187. Would you not agree therefore, given that the impact of the bypass is not only directly on the regeneration of Hastings, and that is being addressed, but also you should concern yourself with the housing quota for that part of the world because there is a knock-on effect that by disallowing access to an area behind Bexhill, houses are going to be pushed into rural areas where they are inappropriate?
  (Mr Byers) I think these are all areas which can be taken into account in developing planning policy for those particular areas, and I am certainly more than happy, in the light of the comments which have been made by Mr Barker, to make sure within the Department when we look at these matters we can take them into account.

Mr Simmonds

  188. Now the responsibility for the sponsorship of the RDAs has moved to the DTI, do you think the delivery of regional regeneration policy will be made more difficult?
  (Mr Byers) It should not be. Ironically, when I was Secretary of State for Trade & Industry, I was a great advocate for RDAs to move over to the DTI, and as they moved over I moved across to this Department.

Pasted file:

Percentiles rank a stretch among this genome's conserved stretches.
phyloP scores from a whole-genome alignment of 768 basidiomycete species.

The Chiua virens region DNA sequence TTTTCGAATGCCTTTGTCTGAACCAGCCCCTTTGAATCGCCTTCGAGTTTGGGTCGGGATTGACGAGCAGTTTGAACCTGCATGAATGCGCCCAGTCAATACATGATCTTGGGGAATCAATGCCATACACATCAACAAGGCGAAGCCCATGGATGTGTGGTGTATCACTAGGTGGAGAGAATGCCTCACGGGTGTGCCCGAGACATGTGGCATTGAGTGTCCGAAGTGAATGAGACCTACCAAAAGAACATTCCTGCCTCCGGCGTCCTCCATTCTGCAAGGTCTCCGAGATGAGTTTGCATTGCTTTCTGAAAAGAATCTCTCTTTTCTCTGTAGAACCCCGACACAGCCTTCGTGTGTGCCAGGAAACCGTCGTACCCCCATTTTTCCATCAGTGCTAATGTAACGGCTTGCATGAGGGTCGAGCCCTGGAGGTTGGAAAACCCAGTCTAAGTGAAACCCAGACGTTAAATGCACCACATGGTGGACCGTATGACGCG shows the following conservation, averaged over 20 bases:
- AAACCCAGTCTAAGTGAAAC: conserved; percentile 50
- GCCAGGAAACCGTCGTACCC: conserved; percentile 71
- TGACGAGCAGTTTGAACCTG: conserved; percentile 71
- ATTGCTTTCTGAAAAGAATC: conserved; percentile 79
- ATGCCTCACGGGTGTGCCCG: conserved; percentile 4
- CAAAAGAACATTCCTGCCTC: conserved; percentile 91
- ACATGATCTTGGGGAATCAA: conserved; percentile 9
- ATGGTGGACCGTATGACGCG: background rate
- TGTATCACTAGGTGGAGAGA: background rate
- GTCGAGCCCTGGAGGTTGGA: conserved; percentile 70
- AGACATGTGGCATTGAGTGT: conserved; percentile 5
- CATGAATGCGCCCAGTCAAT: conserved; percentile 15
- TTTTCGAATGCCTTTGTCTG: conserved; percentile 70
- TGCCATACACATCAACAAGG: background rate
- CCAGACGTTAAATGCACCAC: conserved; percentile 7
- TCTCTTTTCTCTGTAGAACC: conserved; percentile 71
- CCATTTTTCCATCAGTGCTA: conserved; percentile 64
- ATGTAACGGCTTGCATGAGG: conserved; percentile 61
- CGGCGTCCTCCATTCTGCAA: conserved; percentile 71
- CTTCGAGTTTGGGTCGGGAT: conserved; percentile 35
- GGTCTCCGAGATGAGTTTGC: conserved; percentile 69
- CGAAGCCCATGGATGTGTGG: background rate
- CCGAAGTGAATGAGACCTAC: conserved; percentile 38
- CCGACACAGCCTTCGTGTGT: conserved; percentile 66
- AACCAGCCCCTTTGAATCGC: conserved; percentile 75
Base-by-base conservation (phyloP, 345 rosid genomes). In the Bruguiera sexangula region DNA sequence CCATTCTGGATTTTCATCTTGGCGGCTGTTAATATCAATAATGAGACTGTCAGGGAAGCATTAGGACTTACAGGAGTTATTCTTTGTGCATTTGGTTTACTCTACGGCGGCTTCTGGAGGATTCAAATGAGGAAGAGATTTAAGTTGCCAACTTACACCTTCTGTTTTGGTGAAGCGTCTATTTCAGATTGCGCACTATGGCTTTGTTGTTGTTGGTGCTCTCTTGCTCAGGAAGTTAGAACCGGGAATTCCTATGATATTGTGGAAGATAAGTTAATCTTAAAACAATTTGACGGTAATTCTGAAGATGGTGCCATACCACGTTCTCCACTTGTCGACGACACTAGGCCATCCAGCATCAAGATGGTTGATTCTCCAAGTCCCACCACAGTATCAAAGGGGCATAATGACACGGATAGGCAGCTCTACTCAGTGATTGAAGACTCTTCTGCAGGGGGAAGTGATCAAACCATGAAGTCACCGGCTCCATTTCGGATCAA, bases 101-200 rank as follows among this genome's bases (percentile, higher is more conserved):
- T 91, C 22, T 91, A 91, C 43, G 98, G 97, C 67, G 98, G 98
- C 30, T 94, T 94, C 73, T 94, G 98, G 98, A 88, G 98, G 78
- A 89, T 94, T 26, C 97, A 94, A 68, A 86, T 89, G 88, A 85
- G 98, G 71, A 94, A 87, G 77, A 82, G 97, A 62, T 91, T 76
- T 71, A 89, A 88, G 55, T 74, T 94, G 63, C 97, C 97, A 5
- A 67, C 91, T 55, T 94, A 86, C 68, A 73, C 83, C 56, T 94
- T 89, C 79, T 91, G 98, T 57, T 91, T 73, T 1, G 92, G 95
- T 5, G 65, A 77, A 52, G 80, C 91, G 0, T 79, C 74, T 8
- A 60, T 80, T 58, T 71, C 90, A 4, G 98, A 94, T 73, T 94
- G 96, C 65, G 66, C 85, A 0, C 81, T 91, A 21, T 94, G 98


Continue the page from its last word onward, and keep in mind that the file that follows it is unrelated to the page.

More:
189. That is politics!
  (Mr Byers) That is the nature of the job, you are absolutely right. The important point is this, that the role of RDAs has actually shifted, and rightly so, to be more concerned about enterprise and innovation, whereas regeneration, which is still the responsibility of my Department, is more focused on infrastructural developments. There is a clear link between the two but there was a danger I think that the RDAs became far too focused about land use and land development and they ignored the need to encourage enterprise and innovation. Given that is where they are now positioned, then the Department of Trade & Industry is their rightful home. It does not stop my Department though being involved in regeneration and renewal, almost laying the foundations upon which you can then build on enterprise and innovation. I do not think there is a problem between the two.

  190. Presumably there are meetings between the two Departments to ensure what you have explained actually happens in practice?
  (Mr Byers) Yes, many.